4. The First Martyrs
The idolaters maddened at Bani Hashim and other Makkans for accepting Islam, singled out some Muslims like Bilal the Abyssinian, Ichabab bin Art and Yasir, his wife Sumaiyya and their son Ammar for severe torture. Despite the barbarities inflicted, the new Muslims refused to forego their faith in monotheism and eventually Yasir and his wife Sumaiyya were savagely martyred at the hands of the infidels.
5. The Emigration to Abyssinia
When the Messenger of Allah felt the growing danger threatening the very lives of the infant Muslim community and its helplessness against the infidels, he instructed some of them to migrate to Abyssinia. The immigrants were led by the Prophet's cousin Ja'far bin Abu Talib, and upon arrival there, were allowed to settle and practice their faith by the Abyssinian ruler Negus.
6. Siege and Social Boycott
Alarmed at the growing number of Muslims and fearing to do bodily harm to the Prophet, because of Abu Talib's towering personality, the Makkan Jahiliyah devised a plan of social boycott of the whole Bani Hashim clan.
Hence a total boycott was imposed on the Bani Hashim and the new Muslims to such an extent that all links or contacts whether commercial or social, including buying or selling of goods and even matrimonial alliances were severed. But the faithful Abu Talib was determined to protect his nephew the Prophet, and together with all his clan members as well as the other Muslims retired to the valley known as Shi'b Abi Talib on the outskirts of Makkah, where together, they could easily override the difficulties and also protect themselves from any incursions. Steadfastly, the Muslims bore the consequences of the siege, enduring pain, hunger and other difficulties for three long years, and ultimately frustrated the infidel's efforts, which forced the Makkan Jahiliyah to lift up the social boycott.
7. The Year of Great Grief
Shortly after the Bani Hashim and other Muslims emerged from Shi'b Abi Talib, a double calamity struck the Prophet. Umm al-Mu'mineen (mother of believers) Khadija al-Kubra who had given her husband unflinching support, sacrificing her great wealth and property for the cause of Islam, finally succumbed to the hardships and breathed her last. It was a great blow to the Prophet to lose his faithful beloved companion and the mother of his illustrious progeny. But another calamity was in store for Muhammad [s], and three days later that another great benefactor and sincere guardian, his uncle Abu Talib passed away from this mortal world.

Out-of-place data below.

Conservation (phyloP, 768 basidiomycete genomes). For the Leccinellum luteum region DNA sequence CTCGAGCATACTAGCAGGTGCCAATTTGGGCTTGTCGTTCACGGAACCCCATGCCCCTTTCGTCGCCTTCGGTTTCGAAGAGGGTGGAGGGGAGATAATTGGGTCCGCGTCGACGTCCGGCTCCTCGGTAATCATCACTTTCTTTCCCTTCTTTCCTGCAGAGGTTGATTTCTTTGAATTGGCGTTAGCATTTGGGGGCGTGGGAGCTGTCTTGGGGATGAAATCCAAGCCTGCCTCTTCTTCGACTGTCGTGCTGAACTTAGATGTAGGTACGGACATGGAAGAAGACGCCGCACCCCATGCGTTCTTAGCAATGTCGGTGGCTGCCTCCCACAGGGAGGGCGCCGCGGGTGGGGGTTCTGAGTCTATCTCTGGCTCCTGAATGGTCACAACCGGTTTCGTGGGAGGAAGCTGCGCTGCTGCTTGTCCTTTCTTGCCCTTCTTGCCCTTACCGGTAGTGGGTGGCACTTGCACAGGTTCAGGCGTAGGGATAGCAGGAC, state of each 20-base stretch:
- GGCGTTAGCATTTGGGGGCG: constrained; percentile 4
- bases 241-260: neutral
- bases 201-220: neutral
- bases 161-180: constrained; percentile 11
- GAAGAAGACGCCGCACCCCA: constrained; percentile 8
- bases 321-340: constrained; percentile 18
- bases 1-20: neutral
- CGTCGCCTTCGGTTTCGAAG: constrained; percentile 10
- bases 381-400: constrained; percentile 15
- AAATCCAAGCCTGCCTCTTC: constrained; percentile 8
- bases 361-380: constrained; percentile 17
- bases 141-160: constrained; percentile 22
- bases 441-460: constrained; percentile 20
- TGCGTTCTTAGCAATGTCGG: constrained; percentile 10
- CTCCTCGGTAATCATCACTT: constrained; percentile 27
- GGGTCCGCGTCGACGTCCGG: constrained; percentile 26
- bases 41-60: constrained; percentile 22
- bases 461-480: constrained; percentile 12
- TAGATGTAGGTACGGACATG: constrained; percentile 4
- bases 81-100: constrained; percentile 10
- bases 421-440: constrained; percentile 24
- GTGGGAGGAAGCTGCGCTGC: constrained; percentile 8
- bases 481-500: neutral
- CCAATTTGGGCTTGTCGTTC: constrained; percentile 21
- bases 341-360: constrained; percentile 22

These sad events occurred in the holy month of fasting, Ramadhan, three years before the Prophet's historic migration to Madina. Accordingly the year is known in the annals of Islamic History as the 'Year of Grief'.
8. The Retirement to Ta'if
Aggrieved by the double loss of his loving wife and doting uncle, and faced with the prospect of renewed hostility from the Makkan idolaters, who were emboldened by Abu Talib's death, the Prophet set out for the oasis town of Ta'if. But in Ta'if the call to Islam fell on deaf ears. No one believed in Muhammad's [s] invitation except an old Christian farmer called 'Adhasu' who embraced Islam. The Arabs of Ta'if ridiculed the Prophet, encouraging simpletons and ignorant children to pelt him with stones and obstruct his path, wherever he moved. The Messenger convinced that his divine mission would not make much progress with the stonehearted people of Ta'if, returned back to his birthplace Makkah.
9. Meeting with a Yathrib Delegation
Even though the arrogantly ignorant Quraishites and other tribes of Makkah and Ta'if had scoffed at the message, divine providence was already at work facilitating help and the spread of Islam from hitherto unknown quarters. In the eleventh year of the Prophetic mission, Muhammad [s] started contacts with delegations. He came across a group of people from Yathrib led by As'ad bin Zurara of the Khazraj tribe and invited them to Islam. His words received an attentive response, and the group believing in the truthfulness of this great monotheistic call became very happy. The leader asked the Prophet to send a Muslim with him to Yathrib to preach Islam, and hoped that the divine call would unite his tribe with the rival tribe of Aws, knitting them into a single Muslim people.